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Turbulence and Productivity; an analysis of 40 Dutch regions in the period 1988-1996

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  • Henry Nieuwenhuijsen
  • Niels Bosma

Abstract

From an empirical perspective there is growing evidence on the relation between size class distributions and economic performance. However, the question whether this change of the size class structure of industries has influenced economic performance is still underresearched. The purpose of this study is to assess the effect of entry and exit of firms on productivity in a regional approach. A model for total factor productivity is estimated using data of 40 Dutch regions for the years 1988 through 1996. The regions can be des-aggregated into two separate sectors: manufacturing and services. The findings indicate some positive effects of turbulence on total factor productivity of regions and thereby on productivity and growth at macro-level. In the service sector it was found that turbulence has an upward impact on the TFP growth in a region.

Suggested Citation

  • Henry Nieuwenhuijsen & Niels Bosma, 2002. "Turbulence and Productivity; an analysis of 40 Dutch regions in the period 1988-1996," Scales Research Reports N200205, EIM Business and Policy Research.
  • Handle: RePEc:eim:papers:n200205
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    References listed on IDEAS

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    1. Nickell, Stephen J, 1996. "Competition and Corporate Performance," Journal of Political Economy, University of Chicago Press, vol. 104(4), pages 724-746, August.
    2. David B. Audretsch & A. Roy Thurik, 2000. "Capitalism and democracy in the 21st Century: from the managed to the entrepreneurial economy," Journal of Evolutionary Economics, Springer, vol. 10(1), pages 17-34.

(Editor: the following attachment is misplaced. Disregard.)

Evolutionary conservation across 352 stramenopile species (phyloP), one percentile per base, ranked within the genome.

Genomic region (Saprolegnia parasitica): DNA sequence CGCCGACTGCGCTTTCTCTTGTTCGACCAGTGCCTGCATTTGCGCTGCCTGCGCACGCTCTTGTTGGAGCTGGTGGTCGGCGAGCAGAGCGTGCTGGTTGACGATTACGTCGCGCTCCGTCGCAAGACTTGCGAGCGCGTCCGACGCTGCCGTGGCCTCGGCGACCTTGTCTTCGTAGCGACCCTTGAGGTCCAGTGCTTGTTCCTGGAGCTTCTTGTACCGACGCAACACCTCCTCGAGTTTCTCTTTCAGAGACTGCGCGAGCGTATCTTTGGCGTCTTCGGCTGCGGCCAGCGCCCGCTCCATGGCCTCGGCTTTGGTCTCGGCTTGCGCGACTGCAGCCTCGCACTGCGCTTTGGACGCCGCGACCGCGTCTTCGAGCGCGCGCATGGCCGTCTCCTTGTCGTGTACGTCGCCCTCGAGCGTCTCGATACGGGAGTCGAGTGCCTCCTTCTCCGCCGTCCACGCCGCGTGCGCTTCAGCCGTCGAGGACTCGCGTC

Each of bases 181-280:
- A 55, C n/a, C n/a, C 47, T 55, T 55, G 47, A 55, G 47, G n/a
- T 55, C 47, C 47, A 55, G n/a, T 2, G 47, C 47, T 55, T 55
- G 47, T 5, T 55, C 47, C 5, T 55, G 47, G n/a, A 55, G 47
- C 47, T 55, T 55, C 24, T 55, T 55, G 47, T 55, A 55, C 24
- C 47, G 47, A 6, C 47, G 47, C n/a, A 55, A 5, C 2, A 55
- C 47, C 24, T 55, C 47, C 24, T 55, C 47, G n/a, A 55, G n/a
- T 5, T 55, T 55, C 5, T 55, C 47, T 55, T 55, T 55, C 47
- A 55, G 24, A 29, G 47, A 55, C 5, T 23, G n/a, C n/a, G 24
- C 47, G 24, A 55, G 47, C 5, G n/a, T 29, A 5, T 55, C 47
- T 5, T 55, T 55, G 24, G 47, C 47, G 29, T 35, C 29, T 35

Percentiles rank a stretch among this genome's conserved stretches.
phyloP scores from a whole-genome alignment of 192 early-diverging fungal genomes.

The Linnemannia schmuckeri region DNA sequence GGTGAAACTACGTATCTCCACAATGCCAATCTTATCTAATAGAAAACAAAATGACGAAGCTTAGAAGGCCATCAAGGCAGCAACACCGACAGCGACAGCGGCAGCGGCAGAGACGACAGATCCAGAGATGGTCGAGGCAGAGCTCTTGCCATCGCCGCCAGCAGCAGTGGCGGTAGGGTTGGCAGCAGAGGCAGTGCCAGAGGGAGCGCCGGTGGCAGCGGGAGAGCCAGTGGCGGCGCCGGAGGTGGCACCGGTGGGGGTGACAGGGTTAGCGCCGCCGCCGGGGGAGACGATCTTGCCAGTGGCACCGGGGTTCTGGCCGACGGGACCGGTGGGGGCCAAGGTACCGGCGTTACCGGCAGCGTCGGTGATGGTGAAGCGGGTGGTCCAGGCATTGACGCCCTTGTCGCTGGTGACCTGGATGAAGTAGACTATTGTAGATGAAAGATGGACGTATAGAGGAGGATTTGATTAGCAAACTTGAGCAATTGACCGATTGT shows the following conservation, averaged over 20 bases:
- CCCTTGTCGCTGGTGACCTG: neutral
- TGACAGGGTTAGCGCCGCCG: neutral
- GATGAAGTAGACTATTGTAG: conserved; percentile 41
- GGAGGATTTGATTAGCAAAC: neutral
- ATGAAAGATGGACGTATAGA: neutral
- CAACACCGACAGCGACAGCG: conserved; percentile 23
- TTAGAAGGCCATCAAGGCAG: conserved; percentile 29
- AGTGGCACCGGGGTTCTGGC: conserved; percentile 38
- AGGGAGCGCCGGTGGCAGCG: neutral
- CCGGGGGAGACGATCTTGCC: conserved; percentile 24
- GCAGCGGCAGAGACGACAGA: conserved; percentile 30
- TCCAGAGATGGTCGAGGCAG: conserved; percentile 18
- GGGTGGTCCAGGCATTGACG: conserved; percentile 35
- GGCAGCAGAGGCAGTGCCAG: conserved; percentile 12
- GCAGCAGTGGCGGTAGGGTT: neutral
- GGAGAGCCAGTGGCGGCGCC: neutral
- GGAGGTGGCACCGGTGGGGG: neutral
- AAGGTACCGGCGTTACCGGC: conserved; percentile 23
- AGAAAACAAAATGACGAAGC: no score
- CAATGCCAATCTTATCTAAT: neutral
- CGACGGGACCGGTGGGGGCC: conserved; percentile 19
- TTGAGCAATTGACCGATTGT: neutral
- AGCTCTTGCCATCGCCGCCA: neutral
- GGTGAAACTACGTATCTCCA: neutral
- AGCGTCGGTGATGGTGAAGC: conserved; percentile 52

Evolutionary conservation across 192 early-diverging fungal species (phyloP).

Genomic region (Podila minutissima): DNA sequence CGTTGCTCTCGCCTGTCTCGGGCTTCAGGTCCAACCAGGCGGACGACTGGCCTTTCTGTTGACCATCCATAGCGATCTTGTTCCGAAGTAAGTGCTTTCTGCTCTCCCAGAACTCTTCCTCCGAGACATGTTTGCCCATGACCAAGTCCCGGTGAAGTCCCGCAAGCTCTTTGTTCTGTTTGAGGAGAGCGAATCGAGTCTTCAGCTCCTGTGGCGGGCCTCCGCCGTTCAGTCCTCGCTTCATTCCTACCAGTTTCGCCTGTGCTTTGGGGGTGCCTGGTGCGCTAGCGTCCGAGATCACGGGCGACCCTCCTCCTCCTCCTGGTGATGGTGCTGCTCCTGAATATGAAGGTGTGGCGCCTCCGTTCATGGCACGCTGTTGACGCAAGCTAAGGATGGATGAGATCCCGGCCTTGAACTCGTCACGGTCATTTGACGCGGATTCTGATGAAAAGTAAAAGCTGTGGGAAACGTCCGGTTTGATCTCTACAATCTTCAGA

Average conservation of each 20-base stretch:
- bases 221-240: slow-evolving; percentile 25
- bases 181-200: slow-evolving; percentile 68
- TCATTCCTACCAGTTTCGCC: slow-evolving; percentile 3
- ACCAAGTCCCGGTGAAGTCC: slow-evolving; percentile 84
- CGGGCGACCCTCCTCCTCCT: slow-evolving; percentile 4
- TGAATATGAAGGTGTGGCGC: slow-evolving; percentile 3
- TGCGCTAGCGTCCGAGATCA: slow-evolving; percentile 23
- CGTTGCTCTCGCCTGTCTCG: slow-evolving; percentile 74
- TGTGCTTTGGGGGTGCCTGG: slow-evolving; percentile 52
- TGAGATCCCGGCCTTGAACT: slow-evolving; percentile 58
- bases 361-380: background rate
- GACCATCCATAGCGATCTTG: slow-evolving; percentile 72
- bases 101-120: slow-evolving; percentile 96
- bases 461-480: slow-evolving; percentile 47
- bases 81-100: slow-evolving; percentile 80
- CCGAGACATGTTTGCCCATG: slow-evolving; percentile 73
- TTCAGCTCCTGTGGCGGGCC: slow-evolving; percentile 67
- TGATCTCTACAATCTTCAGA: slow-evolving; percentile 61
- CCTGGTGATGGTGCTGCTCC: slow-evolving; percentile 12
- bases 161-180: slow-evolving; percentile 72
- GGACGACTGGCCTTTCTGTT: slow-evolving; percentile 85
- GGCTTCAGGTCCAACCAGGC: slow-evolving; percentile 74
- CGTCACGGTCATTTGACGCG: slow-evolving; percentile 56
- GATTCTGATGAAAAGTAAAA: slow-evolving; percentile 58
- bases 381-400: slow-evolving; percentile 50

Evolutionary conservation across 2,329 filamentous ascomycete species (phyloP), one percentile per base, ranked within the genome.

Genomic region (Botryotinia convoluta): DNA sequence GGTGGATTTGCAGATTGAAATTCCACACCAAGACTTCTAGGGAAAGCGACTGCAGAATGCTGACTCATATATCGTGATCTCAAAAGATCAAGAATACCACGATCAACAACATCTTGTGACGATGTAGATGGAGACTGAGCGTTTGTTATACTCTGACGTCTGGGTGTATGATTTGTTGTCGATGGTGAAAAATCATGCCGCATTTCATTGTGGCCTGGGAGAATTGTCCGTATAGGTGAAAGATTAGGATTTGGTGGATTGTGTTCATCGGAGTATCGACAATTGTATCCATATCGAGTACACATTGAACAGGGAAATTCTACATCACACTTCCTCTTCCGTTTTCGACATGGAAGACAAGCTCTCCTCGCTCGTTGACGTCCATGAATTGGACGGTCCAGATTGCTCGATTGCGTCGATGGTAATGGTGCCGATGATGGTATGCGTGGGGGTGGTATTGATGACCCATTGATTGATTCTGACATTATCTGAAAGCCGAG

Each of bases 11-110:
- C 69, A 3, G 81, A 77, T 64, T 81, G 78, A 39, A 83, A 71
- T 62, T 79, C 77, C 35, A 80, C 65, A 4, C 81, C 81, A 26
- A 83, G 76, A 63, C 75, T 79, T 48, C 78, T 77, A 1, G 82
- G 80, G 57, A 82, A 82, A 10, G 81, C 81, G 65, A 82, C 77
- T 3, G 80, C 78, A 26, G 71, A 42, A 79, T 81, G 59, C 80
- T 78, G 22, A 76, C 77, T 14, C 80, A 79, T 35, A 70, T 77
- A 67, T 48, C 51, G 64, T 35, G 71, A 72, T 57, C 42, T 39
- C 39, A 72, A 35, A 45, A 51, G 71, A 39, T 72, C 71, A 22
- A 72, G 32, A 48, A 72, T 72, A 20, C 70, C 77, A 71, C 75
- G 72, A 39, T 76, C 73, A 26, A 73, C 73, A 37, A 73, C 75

3. Schmitz, James A, Jr, 1989. "Imitation, Entrepreneurship, and Long-run Growth," Journal of Political Economy, University of Chicago Press, vol. 97(3), pages 721-739, June.
    4. M. Carree & A. Thurik, 1998. "Small firms and economic growth in europe," Atlantic Economic Journal, Springer;International Atlantic Economic Society, vol. 26(2), pages 137-146, June.
    5. Holmes, Thomas J & Schmitz, James A, Jr, 1990. "A Theory of Entrepreneurship and Its Application to the Study of Business Transfers," Journal of Political Economy, University of Chicago Press, vol. 98(2), pages 265-294, April.
    6. Wennekers, Sander & Thurik, Roy, 1999. "Linking Entrepreneurship and Economic Growth," Small Business Economics, Springer, vol. 13(1), pages 27-55, August.
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    Cited by:

    1. Braunerhjelm, Pontus, 2010. "Entrepreneurship, Innovation and Economic Growth – Past experiences, current knowledge and policy implications," Working Papers 2010:2, Swedish Entrepreneurship Forum.
    2. André Stel & Kashifa Suddle, 2008. "The impact of new firm formation on regional development in the Netherlands," Small Business Economics, Springer, vol. 30(1), pages 31-47, January.
    3. Azam Chaudhry & Maryiam Haroon, 2015. "The Economic Impact of New Firms in Punjab," Lahore Journal of Economics, Department of Economics, The Lahore School of Economics, vol. 20(Special E), pages 143-182, September.
    4. Martin Andersson & Pontus Braunerhjelm & Per Thulin, 2012. "Creative destruction and productivity: entrepreneurship by type, sector and sequence," Journal of Entrepreneurship and Public Policy, Emerald Group Publishing, vol. 1(2), pages 125-146, October.
    5. Andre van Stel & Bart Diephuis, 2004. "Business dynamics and employment growth: a cross-country analysis," Papers on Entrepreneurship, Growth and Public Policy 2004-32, Max Planck Institute of Economics, Entrepreneurship, Growth and Public Policy Group.
    6. Kristina Nyström, 2009. "Entry, market turbulence and industry employment growth," Empirica, Springer;Austrian Institute for Economic Research;Austrian Economic Association, vol. 36(3), pages 293-308, August.

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